How Black workers were decimated by racism
Michigan Gov. Rick Snyder isn’t the only criminal who should be punished for lead poisoning Flint’s children. General Motors impoverished the Black majority city of Flint, Mich., by closing nine of the 10 plants it had there. GM owes billions in reparations.
Flint was the center of what was once the world’s largest manufacturing corporation. So why did GM slaughter Flint?
GM and other industrial giants wanted to end their dependence on Black labor. Forty-five years ago a quarter of the workers in U.S. steel mills and auto plants were African American. (“Organized Labor and the Black Worker,” by Philip Foner)
Malcolm X had worked at Detroit’s Lincoln-Mercury plant. So had Berry Gordy, the founder of Motown Records.
Deindustrialization wasn’t just the result of automation and superexploiting workers in other countries. It was also a political decision targeting Black workers.
Wall Street never forgot how African Americans shook auto plants in the 1960s and 1970s. The League of Revolutionary Black Workers led wildcats in Detroit. There was a Black Panther Party caucus in GM’s Fremont, Calif., plant.
“Like a tremendous explosive charge, the irresistible drive for Black freedom, a drive which necessarily includes all oppressed nationalities, is being brought into the plants,” was how Vince Copeland described this period in “Southern Populism and Black Labor.” Copeland was the founding editor of Workers World newspaper.
On July 24, 1973, two Black workers — Larry Carter and Isaac Shorter — turned off the power at Chrysler’s Jefferson Avenue plant in Detroit. This was the first big sit-down strike in 36 years.
Capitalism’s answer was to build most of the new auto plants away from large Black communities. This became standard practice starting in 1968, when GM opened its Lordstown, Ohio, plant.
The capitalist class economically destroyed Detroit, just as it let Black people drown and starve in New Orleans.
Chrysler got rid of 35,000 workers in Motown. From 1979 to 1982, Chrysler’s entire workforce went from 70 percent African-American to 30 percent.
Jails, not jobs
The wholesale destruction of heavy industry in the Midwest caused the median income of African Americans to drop by 36 percent between 1978 and 1982. (Census Bureau, Historical Tables) A reverse migration began back to the South.
The firing of hundreds of thousands of Black workers in auto, steel and other unionized occupations was accompanied by their wholesale incarceration.
Capitalism closed the factories and poured in drugs and guns. The 2.3 million prisoners in the U.S. are workers, too.
The racist character of new capitalist investment can be seen in Wisconsin.
Milwaukee County has large Black and Latino/a communities. Some 55,000 manufacturing jobs were destroyed there between 1977 and 1992, before the North American Free Trade Agreement was implemented. But the rest of the state, which with few exceptions is overwhelmingly white, gained 66,000 of these factory jobs. (Census of Manufactures)
Milwaukee’s Black community has never recovered from the closing of the A.O. Smith auto frame plant, American Motors and many other factories. One out of 25 African Americans in the Badger State is now in prison.
When Black workers matter, all workers matter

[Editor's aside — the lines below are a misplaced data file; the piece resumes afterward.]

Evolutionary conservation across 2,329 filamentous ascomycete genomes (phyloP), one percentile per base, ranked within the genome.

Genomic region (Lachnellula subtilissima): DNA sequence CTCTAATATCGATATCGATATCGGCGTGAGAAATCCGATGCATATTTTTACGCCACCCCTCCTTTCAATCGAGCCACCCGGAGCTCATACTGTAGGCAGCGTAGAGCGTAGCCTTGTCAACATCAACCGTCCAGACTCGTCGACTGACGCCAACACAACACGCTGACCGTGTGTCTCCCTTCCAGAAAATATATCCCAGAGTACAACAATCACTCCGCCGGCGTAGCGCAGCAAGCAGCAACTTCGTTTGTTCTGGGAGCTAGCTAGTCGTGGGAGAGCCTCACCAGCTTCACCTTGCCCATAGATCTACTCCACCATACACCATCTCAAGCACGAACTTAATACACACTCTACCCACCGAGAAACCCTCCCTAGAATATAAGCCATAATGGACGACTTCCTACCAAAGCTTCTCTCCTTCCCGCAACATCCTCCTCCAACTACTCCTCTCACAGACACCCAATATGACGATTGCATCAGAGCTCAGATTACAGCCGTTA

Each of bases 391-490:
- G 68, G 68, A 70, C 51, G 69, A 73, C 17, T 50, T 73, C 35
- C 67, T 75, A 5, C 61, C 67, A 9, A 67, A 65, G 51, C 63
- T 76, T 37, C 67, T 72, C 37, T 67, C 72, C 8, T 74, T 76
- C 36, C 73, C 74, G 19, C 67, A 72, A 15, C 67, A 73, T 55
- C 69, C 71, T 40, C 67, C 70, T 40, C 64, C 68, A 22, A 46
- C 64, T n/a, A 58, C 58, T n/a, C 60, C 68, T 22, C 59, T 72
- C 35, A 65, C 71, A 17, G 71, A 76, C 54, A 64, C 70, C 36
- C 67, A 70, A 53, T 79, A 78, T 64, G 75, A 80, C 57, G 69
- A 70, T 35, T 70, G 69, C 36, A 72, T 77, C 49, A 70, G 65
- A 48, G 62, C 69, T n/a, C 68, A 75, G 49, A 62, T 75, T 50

The attacks on Black workers were a defeat for the entire multinational working class. The United Auto Worker contracts that Black workers helped win through strikes became a standard for workers coast-to-coast.
Even workers in nonunion offices and other workplaces were to receive dental insurance and other benefits that came to be expected as part of the wage package.
The biggest reason for declining union membership was thousands of closed factories, many of which had large numbers of African-American workers.
The number of strikes involving more than a thousand workers fell from 424 in 1974 to a mere five in 2009. That’s a drop of 99 percent. (Bureau of Labor Statistics)
Militant labor organizer Al Stergar told this writer that 16 Black workers were the key to winning an organizing strike in his small Milwaukee sweatshop. Stergar was a Workers World Party leader who died in 1996.
Bosses knew that African Americans were the bedrock of union organizing campaigns. Clarence E. Elsas — owner of Atlanta’s now closed Fulton Industries bag and textile mills — admitted in 1962 that he didn’t hire Black workers in order to keep unions out. (“Hiring the Black Worker,” by Timothy Minchin) So even in the deep South of 54 years ago, bosses feared African Americans leading whites to a union.
The 1973 Detroit sit-down strike at Chrysler’s Jefferson Avenue plant sparked a revolt of Black and white, largely Polish-American, workers against unsafe working conditions at Chrysler’s Lynch Road Forge plant. (“Detroit: I Do Mind Dying,” by Dan Georgakas and Marvin Surkin)
Bosses put new factories and warehouses in locations like rural Wisconsin or just a mile beyond the last bus stop to avoid hiring Black workers. These tactics go hand-in-hand with staging ICE deportation raids against immigrant workers during union campaigns.
For decades, the largest private employer of African Americans was the Pullman Co., with its sleeping car porters. Later, U.S. Steel and then General Motors opened up their hiring and moved to first place, with Ford and Chrysler close behind. That was a quantum leap forward.
It’s a big step backward that the biggest employer of African Americans today is Walmart, with its poverty wages. Yet these “big box” stores represent a new concentration of workers that will inevitably force a union contract out of the Walton family and its $149 billion fortune.